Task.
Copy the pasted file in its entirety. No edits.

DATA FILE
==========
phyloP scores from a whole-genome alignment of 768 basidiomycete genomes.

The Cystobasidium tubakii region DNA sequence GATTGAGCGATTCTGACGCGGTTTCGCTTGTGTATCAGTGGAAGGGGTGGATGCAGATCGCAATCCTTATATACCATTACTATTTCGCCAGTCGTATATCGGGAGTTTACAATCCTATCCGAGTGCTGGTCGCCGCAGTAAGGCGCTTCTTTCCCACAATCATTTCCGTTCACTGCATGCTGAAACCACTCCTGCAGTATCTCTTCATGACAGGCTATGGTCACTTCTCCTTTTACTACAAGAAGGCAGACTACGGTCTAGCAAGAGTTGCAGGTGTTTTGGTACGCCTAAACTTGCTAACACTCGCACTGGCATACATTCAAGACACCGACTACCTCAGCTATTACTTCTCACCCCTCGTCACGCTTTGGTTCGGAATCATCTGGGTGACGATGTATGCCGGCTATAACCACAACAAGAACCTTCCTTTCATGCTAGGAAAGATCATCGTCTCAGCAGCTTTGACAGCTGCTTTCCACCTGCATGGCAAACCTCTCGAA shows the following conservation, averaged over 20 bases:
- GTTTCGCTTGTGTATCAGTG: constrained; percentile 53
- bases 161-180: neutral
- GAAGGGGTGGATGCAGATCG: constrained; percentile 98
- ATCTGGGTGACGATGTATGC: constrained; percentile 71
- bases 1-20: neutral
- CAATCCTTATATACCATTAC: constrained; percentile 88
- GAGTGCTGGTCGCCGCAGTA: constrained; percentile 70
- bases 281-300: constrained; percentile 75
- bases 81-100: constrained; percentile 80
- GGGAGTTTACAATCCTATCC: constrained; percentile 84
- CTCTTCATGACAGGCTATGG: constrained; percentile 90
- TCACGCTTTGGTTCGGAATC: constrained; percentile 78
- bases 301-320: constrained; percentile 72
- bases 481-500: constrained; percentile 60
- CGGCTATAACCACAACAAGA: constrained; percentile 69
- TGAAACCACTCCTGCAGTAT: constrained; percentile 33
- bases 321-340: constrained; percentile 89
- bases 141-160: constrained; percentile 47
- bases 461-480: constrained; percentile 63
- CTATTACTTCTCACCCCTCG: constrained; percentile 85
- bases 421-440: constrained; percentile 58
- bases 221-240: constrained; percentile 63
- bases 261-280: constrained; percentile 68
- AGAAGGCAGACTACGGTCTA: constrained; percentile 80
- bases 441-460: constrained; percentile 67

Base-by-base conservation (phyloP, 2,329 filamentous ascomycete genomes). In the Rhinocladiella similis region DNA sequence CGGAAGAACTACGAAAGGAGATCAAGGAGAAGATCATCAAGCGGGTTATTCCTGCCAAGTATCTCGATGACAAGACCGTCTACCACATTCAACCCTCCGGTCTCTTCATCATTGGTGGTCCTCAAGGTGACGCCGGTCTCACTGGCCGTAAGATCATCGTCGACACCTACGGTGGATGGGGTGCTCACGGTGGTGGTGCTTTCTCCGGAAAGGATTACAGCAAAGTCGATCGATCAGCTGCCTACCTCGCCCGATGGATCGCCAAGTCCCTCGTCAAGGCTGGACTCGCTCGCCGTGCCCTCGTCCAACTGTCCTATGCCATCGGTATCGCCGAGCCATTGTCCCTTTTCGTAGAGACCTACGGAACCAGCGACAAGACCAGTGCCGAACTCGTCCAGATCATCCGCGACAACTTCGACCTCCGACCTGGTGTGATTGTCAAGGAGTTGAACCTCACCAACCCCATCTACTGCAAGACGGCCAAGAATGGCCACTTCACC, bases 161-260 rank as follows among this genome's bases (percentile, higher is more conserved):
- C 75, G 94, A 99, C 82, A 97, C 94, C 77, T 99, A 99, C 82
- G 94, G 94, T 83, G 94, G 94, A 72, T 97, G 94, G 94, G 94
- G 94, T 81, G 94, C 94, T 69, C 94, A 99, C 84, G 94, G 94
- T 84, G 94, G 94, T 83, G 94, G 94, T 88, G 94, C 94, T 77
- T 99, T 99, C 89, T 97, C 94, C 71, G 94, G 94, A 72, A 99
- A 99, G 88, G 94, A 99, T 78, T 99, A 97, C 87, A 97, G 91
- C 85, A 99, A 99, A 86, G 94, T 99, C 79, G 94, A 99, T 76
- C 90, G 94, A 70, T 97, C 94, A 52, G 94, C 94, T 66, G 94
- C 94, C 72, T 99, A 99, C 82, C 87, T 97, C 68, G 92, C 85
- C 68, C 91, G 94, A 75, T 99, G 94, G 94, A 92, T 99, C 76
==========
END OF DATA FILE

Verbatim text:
phyloP scores from a whole-genome alignment of 768 basidiomycete genomes.

The Cystobasidium tubakii region DNA sequence GATTGAGCGATTCTGACGCGGTTTCGCTTGTGTATCAGTGGAAGGGGTGGATGCAGATCGCAATCCTTATATACCATTACTATTTCGCCAGTCGTATATCGGGAGTTTACAATCCTATCCGAGTGCTGGTCGCCGCAGTAAGGCGCTTCTTTCCCACAATCATTTCCGTTCACTGCATGCTGAAACCACTCCTGCAGTATCTCTTCATGACAGGCTATGGTCACTTCTCCTTTTACTACAAGAAGGCAGACTACGGTCTAGCAAGAGTTGCAGGTGTTTTGGTACGCCTAAACTTGCTAACACTCGCACTGGCATACATTCAAGACACCGACTACCTCAGCTATTACTTCTCACCCCTCGTCACGCTTTGGTTCGGAATCATCTGGGTGACGATGTATGCCGGCTATAACCACAACAAGAACCTTCCTTTCATGCTAGGAAAGATCATCGTCTCAGCAGCTTTGACAGCTGCTTTCCACCTGCATGGCAAACCTCTCGAA shows the following conservation, averaged over 20 bases:
- GTTTCGCTTGTGTATCAGTG: constrained; percentile 53
- bases 161-180: neutral
- GAAGGGGTGGATGCAGATCG: constrained; percentile 98
- ATCTGGGTGACGATGTATGC: constrained; percentile 71
- bases 1-20: neutral
- CAATCCTTATATACCATTAC: constrained; percentile 88
- GAGTGCTGGTCGCCGCAGTA: constrained; percentile 70
- bases 281-300: constrained; percentile 75
- bases 81-100: constrained; percentile 80
- GGGAGTTTACAATCCTATCC: constrained; percentile 84
- CTCTTCATGACAGGCTATGG: constrained; percentile 90
- TCACGCTTTGGTTCGGAATC: constrained; percentile 78
- bases 301-320: constrained; percentile 72
- bases 481-500: constrained; percentile 60
- CGGCTATAACCACAACAAGA: constrained; percentile 69
- TGAAACCACTCCTGCAGTAT: constrained; percentile 33
- bases 321-340: constrained; percentile 89
- bases 141-160: constrained; percentile 47
- bases 461-480: constrained; percentile 63
- CTATTACTTCTCACCCCTCG: constrained; percentile 85
- bases 421-440: constrained; percentile 58
- bases 221-240: constrained; percentile 63
- bases 261-280: constrained; percentile 68
- AGAAGGCAGACTACGGTCTA: constrained; percentile 80
- bases 441-460: constrained; percentile 67

Base-by-base conservation (phyloP, 2,329 filamentous ascomycete genomes). In the Rhinocladiella similis region DNA sequence CGGAAGAACTACGAAAGGAGATCAAGGAGAAGATCATCAAGCGGGTTATTCCTGCCAAGTATCTCGATGACAAGACCGTCTACCACATTCAACCCTCCGGTCTCTTCATCATTGGTGGTCCTCAAGGTGACGCCGGTCTCACTGGCCGTAAGATCATCGTCGACACCTACGGTGGATGGGGTGCTCACGGTGGTGGTGCTTTCTCCGGAAAGGATTACAGCAAAGTCGATCGATCAGCTGCCTACCTCGCCCGATGGATCGCCAAGTCCCTCGTCAAGGCTGGACTCGCTCGCCGTGCCCTCGTCCAACTGTCCTATGCCATCGGTATCGCCGAGCCATTGTCCCTTTTCGTAGAGACCTACGGAACCAGCGACAAGACCAGTGCCGAACTCGTCCAGATCATCCGCGACAACTTCGACCTCCGACCTGGTGTGATTGTCAAGGAGTTGAACCTCACCAACCCCATCTACTGCAAGACGGCCAAGAATGGCCACTTCACC, bases 161-260 rank as follows among this genome's bases (percentile, higher is more conserved):
- C 75, G 94, A 99, C 82, A 97, C 94, C 77, T 99, A 99, C 82
- G 94, G 94, T 83, G 94, G 94, A 72, T 97, G 94, G 94, G 94
- G 94, T 81, G 94, C 94, T 69, C 94, A 99, C 84, G 94, G 94
- T 84, G 94, G 94, T 83, G 94, G 94, T 88, G 94, C 94, T 77
- T 99, T 99, C 89, T 97, C 94, C 71, G 94, G 94, A 72, A 99
- A 99, G 88, G 94, A 99, T 78, T 99, A 97, C 87, A 97, G 91
- C 85, A 99, A 99, A 86, G 94, T 99, C 79, G 94, A 99, T 76
- C 90, G 94, A 70, T 97, C 94, A 52, G 94, C 94, T 66, G 94
- C 94, C 72, T 99, A 99, C 82, C 87, T 97, C 68, G 92, C 85
- C 68, C 91, G 94, A 75, T 99, G 94, G 94, A 92, T 99, C 76